There was a pretty interesting story in the news recently. A widow in Canada picked up her late husband’s iPad and realized she didn’t have the password for his Apple ID. Her daughter called Apple, willing to provide proof of the man’s death, but was told over the phone, she’d need a court order to access the password and that was it.
The family contacted the news media and after a story about the problem aired, Apple called the family offering to take care of the issue. But this brings up a good point that I’ve mentioned before. Someone needs to have access to all the passwords for your accounts and your devices in case anything happens to you. If you were to die or become seriously ill, would your loved ones have access to the things they need.
Think about all your passwords: E-mail, social media, bank account, online shopping, mutual fund, and more.
And let’s not forget about your PC, tablet, NetFlix, router and more. Could your family continue to use your devices? Could they get online?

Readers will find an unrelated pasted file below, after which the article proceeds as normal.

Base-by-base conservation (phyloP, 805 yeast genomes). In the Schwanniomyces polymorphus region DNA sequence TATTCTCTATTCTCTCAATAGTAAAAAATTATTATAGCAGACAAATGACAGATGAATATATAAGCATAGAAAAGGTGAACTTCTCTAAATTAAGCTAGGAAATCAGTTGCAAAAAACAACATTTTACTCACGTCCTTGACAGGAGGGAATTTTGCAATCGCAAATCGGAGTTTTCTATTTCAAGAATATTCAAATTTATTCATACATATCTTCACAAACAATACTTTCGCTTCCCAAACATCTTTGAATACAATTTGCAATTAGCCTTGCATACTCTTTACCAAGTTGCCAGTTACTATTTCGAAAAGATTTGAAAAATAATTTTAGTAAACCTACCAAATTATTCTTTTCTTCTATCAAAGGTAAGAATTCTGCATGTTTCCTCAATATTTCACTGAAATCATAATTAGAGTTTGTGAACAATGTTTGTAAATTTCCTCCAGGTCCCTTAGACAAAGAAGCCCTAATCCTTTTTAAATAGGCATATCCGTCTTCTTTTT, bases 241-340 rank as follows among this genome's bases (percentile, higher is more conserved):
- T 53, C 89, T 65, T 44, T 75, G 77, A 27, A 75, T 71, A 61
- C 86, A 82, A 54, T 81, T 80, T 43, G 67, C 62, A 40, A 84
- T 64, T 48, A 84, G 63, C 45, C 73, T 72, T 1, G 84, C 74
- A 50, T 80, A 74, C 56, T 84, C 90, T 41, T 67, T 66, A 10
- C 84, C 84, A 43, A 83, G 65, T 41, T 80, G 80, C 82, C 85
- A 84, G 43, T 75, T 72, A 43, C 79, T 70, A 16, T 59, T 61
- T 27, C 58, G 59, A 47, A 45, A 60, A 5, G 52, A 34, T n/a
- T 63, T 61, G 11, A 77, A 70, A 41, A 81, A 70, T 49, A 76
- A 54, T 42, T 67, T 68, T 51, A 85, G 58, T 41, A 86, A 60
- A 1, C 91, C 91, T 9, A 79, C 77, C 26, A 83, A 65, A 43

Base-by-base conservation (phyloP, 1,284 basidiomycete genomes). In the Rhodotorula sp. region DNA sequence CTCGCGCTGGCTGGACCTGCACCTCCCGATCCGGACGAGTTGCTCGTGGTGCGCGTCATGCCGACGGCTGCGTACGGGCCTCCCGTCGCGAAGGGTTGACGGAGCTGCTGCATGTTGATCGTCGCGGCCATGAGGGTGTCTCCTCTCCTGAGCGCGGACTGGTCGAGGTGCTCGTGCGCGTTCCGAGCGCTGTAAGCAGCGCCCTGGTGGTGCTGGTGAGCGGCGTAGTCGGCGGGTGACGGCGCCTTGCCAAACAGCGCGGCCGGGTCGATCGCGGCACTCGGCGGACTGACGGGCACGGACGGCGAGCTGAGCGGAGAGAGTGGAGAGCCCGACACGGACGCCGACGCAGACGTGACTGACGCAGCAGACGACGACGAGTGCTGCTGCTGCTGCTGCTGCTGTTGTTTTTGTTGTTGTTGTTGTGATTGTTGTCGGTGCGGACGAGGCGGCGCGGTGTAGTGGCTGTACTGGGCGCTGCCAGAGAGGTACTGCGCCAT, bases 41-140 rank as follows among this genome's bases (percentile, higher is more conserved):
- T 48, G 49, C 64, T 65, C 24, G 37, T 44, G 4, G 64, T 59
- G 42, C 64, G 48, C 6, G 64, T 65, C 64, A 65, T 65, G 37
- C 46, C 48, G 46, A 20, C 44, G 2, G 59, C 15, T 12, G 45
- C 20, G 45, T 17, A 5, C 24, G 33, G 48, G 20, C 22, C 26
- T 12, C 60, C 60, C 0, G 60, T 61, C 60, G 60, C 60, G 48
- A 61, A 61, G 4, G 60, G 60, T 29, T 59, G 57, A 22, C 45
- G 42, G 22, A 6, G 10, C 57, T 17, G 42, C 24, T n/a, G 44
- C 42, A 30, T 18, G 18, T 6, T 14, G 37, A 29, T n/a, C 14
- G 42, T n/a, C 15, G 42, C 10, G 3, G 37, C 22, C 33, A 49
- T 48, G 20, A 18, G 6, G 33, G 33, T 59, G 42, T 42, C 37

And what about accounts where precious family photos and videos are stored? Do you sell on eBay? If you were incapacitated, could someone contact your customers or halt auctions until you were able to manage them again?
Take some time now to get all those passwords together and designate someone to retrieve them if necessary. And don’t forget to update that list when you change passwords.
If you don’t have plans in place for your digital legacy, your family could lose thousands of dollars in apps, music, videos and eBooks that you paid good money for.
Personally, I know that I have over 1,000 eBooks and several hundred digital songs. For many younger people, the collection could be much larger. They no longer have stacks of records or DVDs of movies. All of their purchases are digital and could conceivable be lost forever if you don’t have a password.
Many accounts, like Facebook, have an option to set someone up to manage your legacy.